That really was a fascinating report! Although I've been to Japan, I didn't do any internal flights, instead using the Shinkansen for my trip from Tokyo to Kyoto and back. It was an interesting experience - I loved the way that the ladies selling bento boxes bowed as they entered each carriage, and then again before they left! The Japanese are such nice, polite people. And unlike on your flight back to Tokyo, we got stunning views of Mount Fuji, for once an advantage of being at ground level!
I did however make a trip out to Haneda on the monorail and spent several hours on the viewing terrace watching what seemed like an endless stream of widebodies coming and going on domestic flights. Japan is a fascinating country and unlike anywhere else I've ever been. That trip was back in 1992, so one of these days I really must go back...and I think your report has persuaded me to make some internal flights if another trip ever comes off!
Ladies & gentlemen this is Captain Tobias Wilcock welcoming you aboard Coconut Airways flight 372 to Bridgetown Barb
CX777Fan From Australia, joined Feb 2005, 301 posts, RR: 1
Reply 15, posted (9 years 9 months 4 weeks 20 hours ago) and read 15017 times:
I've lived in japan for about 5 years and in that time taken a few domestic flights - all pretty similar to what you reported. Two highlights stand out however:
1: Flying HND to KIX in the middle of the last row on a JAL DC10. Sitting under the tail engine was an amazing way to experience my first DC10 flight. and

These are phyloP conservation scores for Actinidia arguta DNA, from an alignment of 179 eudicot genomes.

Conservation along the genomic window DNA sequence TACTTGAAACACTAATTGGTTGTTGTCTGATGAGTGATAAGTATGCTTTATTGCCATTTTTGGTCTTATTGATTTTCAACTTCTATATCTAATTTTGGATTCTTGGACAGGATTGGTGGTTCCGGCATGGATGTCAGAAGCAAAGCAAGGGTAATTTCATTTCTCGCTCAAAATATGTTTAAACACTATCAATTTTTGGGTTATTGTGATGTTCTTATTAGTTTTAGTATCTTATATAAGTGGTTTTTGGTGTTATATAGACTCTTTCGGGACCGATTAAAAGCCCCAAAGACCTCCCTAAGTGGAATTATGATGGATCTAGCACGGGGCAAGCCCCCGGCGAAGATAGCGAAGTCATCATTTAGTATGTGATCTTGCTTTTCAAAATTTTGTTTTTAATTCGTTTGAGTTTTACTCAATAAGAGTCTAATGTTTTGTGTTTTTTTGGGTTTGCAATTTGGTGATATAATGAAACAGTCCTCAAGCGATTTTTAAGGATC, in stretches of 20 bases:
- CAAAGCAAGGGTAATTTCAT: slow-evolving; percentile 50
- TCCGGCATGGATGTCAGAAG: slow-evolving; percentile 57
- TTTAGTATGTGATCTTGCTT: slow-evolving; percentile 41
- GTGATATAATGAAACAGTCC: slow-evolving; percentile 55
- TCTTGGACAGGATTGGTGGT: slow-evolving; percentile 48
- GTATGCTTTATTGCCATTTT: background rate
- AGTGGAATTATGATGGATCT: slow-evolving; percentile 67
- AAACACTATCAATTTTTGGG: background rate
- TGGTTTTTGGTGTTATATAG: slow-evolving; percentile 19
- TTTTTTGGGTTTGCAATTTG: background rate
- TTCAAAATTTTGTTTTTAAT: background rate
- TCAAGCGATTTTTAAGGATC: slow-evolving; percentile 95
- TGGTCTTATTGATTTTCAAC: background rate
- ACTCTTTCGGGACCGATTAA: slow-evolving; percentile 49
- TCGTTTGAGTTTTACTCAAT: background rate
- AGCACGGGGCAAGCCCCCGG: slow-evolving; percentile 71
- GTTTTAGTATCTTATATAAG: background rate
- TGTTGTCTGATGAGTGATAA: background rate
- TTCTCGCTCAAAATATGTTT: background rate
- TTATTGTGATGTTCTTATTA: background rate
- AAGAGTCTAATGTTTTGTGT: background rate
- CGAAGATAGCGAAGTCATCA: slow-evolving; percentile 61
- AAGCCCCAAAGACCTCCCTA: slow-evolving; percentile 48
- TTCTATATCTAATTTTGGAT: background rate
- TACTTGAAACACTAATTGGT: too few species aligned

2: Flying HND-Naha (okinawa) on the upper deck of a JAL 744 (economy seats, but so much more space). About half way through the flight, all the passengers were invited to play bingo!!!! Numbers came up on the overhead screens and I can't remember whether sound was over the PA or through headphones. I won a Jal CD of the worst imaginable muzak!!!!
AirAmericaC46 From United States of America, joined Mar 2004, 590 posts, RR: 1
Reply 18, posted (9 years 9 months 3 weeks 3 days ago) and read 14417 times:
Excellent report Alex! I've passed through NRT and KIX several times but never had a chance to experience Japanese domestic service.
I hope you'll have another chance/ and more chances in the future. I would like to hear your next reports especially on flights from Nagoya's new Chubu International, and all other fllights like Okinawa, HachijoJima, Hakodate, Kitakyushu (I believe they are building a new airport), Wakkanai, MiyakoJima and in the future, an airport for Kobe.
Ndebele From Germany, joined Apr 2001, 2903 posts, RR: 22
Reply 19, posted (9 years 9 months 2 weeks 4 days 4 hours ago) and read 13908 times:
Thanks again for your feedback!
Quoting BAViscount (Reply 13): Although I've been to Japan, I didn't do any internal flights, instead using the Shinkansen for my trip from Tokyo to Kyoto and back
Those Japanese high-speed trains are certainly an experience, which I missed unfortunately, Japan has so much to offer, so four days were not enough - I need to go back to Japan!